In Rome, Cicero redoubled his efforts to gather evidence on the conspiracy and uncover the identities of Catiline’s confederates. By the middle of November, news reached Rome that Catiline had taken up arms in Etruria, and the senate declared him a public enemy. In early December, the conspiracy fell apart when envoys of a Gallic tribe informed Cicero of the identities of several conspirators. Cicero made arrangements for the envoys to gather evidence, and by December 3, he was able to arrest five conspirators. At a hastily convened meeting of the senate that morning, the arrested conspirators confessed to their actions and provided additional information about the plot. On December 5, Cicero summoned the senate to determine the punishment for the conspirators. The senator Decimus Silanus proposed that the conspirators be summarily executed, but Julius Caesar argued for clemency to be shown to them. Eventually, the senate decided on execution, and later that evening, the conspirators were taken to the prison and strangled. A grateful senate later declared Cicero pater patriae, “father of his country.”

In the meanwhile, Catiline remained with his army outside of Rome, waiting for an uprising to occur in the city. When news arrived that Cicero had suppressed the conspiracy, he tried to withdraw his army into Gaul (modern-day France). However, a large army under Gaius Antonius trapped Catiline in northern Italy and compelled him to attempt a desperate battle. In early January near the city of Pistoria (modern Pistoia, Italy), the army of Antonius easily defeated the ill-trained and ill-equipped army of the conspirators. Catiline himself was killed in battle.


Catiline’s attempt to overthrow the government was symptomatic of the growing internal challenges that the Roman senate faced at the twilight of the Republican era. Men such as Catiline, Pompey, and Crassus were willing to promote their own personal interests at the expense of the senate. However, it was only with Julius Caesar that the senate’s traditional authority collapsed and the stable republican government Rome had enjoyed for centuries was brought to an end.

It is possible that the insurrection championed by Catiline was not as serious a threat to the government as ancient sources indicate. Much of its fame is due to several orations of Cicero in which the consul boasted of his actions in 63 b.c.e. The historian Sallust (86-35 b.c.e.) wrote a monograph about the conspiracy, Bellum Catilinae (c. 42 b.c.e.; The Conspiracy of Catiline, 1608), presenting Catiline as a talented but evil man who nearly overthrew the Republic. Modern scholars are divided in their opinions about the conspiracy. Some judge that Catiline’s threat to Rome was serious, while others believe that he was a populist primarily interested in relieving the debt of the masses. What is not controversial is that Cicero viewed Catiline as a threat to Rome and that he acted vigorously to protect the republican government.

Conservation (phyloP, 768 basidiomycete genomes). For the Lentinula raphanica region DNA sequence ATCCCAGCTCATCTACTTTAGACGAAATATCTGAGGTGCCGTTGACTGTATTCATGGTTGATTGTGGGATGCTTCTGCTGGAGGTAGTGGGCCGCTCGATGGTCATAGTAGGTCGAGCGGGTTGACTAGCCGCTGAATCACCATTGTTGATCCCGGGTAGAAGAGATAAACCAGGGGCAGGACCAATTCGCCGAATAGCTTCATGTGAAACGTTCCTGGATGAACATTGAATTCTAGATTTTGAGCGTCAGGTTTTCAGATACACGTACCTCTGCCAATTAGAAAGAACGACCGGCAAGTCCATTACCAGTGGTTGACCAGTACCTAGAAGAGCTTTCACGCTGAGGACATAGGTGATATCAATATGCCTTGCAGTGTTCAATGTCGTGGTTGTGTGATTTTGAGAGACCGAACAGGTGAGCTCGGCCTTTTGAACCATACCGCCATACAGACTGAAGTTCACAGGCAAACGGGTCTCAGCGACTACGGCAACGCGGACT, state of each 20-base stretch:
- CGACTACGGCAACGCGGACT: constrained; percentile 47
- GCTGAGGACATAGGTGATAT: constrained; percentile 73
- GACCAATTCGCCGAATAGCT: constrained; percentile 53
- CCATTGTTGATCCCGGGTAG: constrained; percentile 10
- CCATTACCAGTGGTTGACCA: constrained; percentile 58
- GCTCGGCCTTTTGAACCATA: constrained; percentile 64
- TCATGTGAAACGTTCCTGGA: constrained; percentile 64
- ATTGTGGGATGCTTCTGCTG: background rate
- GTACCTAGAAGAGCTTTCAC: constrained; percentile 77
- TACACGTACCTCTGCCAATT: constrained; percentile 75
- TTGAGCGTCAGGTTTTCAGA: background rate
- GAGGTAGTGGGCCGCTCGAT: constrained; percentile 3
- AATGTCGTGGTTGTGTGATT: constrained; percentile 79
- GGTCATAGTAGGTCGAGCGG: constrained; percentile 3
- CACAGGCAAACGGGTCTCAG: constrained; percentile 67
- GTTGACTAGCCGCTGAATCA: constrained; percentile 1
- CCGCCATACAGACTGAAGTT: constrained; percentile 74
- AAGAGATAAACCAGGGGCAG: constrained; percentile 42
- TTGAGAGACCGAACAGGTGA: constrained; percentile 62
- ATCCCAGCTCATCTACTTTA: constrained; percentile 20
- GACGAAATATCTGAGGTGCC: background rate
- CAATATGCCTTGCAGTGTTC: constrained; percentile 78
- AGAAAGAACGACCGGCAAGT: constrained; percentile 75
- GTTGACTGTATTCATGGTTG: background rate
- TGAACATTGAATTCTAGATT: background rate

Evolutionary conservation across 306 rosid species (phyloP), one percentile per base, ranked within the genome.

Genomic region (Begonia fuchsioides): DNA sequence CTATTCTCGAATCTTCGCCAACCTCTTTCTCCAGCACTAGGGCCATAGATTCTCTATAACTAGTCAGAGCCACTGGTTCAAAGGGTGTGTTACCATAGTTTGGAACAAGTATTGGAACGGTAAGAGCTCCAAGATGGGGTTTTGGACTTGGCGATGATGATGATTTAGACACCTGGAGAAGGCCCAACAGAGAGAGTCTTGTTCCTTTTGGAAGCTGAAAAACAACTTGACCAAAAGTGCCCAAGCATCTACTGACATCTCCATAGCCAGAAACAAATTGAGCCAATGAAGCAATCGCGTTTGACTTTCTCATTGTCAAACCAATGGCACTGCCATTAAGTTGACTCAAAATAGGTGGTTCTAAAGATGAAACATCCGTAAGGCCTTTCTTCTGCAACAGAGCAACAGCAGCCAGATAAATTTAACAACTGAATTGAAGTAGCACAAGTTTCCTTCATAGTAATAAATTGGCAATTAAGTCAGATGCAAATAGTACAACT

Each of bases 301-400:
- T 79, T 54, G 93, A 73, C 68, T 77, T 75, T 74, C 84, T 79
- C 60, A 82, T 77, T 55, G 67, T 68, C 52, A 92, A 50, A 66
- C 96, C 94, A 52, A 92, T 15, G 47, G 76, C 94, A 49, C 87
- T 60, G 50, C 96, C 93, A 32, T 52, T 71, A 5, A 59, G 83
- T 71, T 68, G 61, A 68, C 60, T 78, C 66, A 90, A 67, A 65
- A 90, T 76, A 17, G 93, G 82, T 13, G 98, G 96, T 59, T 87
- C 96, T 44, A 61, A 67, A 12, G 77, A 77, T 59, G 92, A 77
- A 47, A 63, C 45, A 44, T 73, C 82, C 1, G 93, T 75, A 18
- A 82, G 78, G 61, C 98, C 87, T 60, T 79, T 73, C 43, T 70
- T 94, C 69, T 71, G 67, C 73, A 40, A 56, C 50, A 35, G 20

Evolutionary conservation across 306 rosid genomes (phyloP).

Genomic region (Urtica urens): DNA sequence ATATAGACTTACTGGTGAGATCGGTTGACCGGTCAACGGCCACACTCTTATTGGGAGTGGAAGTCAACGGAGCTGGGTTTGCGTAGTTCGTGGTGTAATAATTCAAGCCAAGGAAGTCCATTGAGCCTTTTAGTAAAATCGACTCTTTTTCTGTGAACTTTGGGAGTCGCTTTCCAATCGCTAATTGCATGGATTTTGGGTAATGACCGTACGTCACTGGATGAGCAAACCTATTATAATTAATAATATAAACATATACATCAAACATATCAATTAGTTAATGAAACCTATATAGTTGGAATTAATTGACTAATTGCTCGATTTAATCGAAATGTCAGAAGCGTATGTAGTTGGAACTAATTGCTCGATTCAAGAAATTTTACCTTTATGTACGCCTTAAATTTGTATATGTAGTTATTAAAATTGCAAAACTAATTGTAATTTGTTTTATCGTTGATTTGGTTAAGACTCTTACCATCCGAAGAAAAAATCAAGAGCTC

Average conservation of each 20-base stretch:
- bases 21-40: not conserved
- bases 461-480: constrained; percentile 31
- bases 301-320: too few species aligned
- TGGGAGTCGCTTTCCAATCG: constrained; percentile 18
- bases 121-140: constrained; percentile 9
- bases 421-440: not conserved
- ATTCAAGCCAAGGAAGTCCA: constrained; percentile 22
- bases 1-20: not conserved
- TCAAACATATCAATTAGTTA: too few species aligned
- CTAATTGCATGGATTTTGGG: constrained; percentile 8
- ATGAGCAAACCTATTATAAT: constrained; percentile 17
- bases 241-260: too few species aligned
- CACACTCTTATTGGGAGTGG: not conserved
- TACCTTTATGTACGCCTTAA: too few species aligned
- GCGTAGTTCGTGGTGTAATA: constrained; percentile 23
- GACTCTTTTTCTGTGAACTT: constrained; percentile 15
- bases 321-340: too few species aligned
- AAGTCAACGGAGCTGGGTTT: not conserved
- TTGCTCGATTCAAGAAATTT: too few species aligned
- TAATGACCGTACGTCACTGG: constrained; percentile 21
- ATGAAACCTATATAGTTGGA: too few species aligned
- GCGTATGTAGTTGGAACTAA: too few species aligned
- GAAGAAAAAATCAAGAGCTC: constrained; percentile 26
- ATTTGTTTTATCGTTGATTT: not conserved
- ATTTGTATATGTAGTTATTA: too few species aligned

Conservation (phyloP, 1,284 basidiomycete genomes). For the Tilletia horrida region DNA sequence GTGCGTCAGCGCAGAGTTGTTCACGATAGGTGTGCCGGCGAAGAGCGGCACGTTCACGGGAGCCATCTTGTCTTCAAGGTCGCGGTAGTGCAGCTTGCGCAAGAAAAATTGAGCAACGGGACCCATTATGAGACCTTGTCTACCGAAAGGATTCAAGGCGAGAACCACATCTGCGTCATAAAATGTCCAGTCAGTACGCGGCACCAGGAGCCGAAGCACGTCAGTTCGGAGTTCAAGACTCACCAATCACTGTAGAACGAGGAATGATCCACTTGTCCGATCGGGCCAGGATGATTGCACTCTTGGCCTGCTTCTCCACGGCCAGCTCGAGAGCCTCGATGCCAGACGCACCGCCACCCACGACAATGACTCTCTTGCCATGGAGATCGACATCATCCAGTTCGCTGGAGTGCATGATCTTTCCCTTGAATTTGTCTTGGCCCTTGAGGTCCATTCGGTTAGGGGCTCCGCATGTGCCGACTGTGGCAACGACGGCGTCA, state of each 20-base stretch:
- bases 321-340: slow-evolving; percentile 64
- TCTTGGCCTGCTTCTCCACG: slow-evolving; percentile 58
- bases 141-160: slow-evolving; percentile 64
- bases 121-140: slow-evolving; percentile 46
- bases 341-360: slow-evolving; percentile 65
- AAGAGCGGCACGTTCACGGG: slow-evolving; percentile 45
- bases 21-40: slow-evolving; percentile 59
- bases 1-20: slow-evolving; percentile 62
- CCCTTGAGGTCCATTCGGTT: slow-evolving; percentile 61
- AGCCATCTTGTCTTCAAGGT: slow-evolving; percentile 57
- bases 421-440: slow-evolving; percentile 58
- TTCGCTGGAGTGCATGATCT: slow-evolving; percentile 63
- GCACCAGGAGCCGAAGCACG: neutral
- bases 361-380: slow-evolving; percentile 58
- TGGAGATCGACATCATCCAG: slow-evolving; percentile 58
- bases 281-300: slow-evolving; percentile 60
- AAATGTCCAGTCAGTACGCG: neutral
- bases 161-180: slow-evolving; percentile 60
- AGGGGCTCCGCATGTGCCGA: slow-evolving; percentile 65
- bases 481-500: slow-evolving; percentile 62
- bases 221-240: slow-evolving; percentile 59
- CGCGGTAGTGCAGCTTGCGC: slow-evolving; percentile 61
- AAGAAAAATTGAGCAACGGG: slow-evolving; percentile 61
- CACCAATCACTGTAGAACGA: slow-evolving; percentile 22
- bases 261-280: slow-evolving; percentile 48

Further Reading
  • citation-type="booksimple"

    xlink:type="simple">Everitt, Anthony. Cicero: The Life and Times of Rome’s Greatest Politician. New York: Random House, 2001. Everitt’s biography of Cicero includes a chapter devoted exclusively to Catiline’s activities in 63 b.c.e.
  • citation-type="booksimple"

    xlink:type="simple">Gruen, Erich. The Last Generation of the Roman Republic. Berkeley: University of California Press, 1974. Gruen’s work is indispensable for understanding the motivations of the conspirators. His conclusions about the events are erudite and informed, fitting them in the turbulent political period of the late Republic.
  • citation-type="booksimple"

    xlink:type="simple">Hardy, Ernest. The Catilinarian Conspiracy in Its Context. Oxford, England: Blackwell, 1924. Despite its age, this work is important for a full understanding of the Catilinarian conspiracy. Hardy provides special attention to the controversies of the relationship that Crassus and Caesar shared with Catiline.
  • citation-type="booksimple"

    xlink:type="simple">Hutchinson, Lester. The Conspiracy of Catiline. New York: Barnes and Noble, 1967. This work systematically discusses the major events and personages of the Catilinarian conspiracy. Hutchinson provides important background information about Catiline and his motivations.
  • citation-type="booksimple"

    xlink:type="simple">Syme, Ronald. Sallust. Berkeley: University of California Press, 1964. Although Syme is primarily concerned with Sallust’s literary account of Catiline’s conspiracy, he expends considerable time distinguishing between actual events and the literary accounts of them that arose in later years.
  • citation-type="booksimple"

    xlink:type="simple">Wiseman, T. P. “The Peasants’ Revolt and the Bankrupts’ Plot.” In The Last Age of the Roman Republic, 146-43 b.c. , edited by J. A. Crook, Andrew Lintott, and Elizabeth Rawson. Vol. 9 in The Cambridge Ancient History. 2d ed. New York: Cambridge University Press, 1994. Wiseman’s article, set within a larger chapter on the challenges the Roman Senate faced in the late Republic, establishes a clear chronology of Catiline’s conspiracy and Cicero’s response.
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Categories: History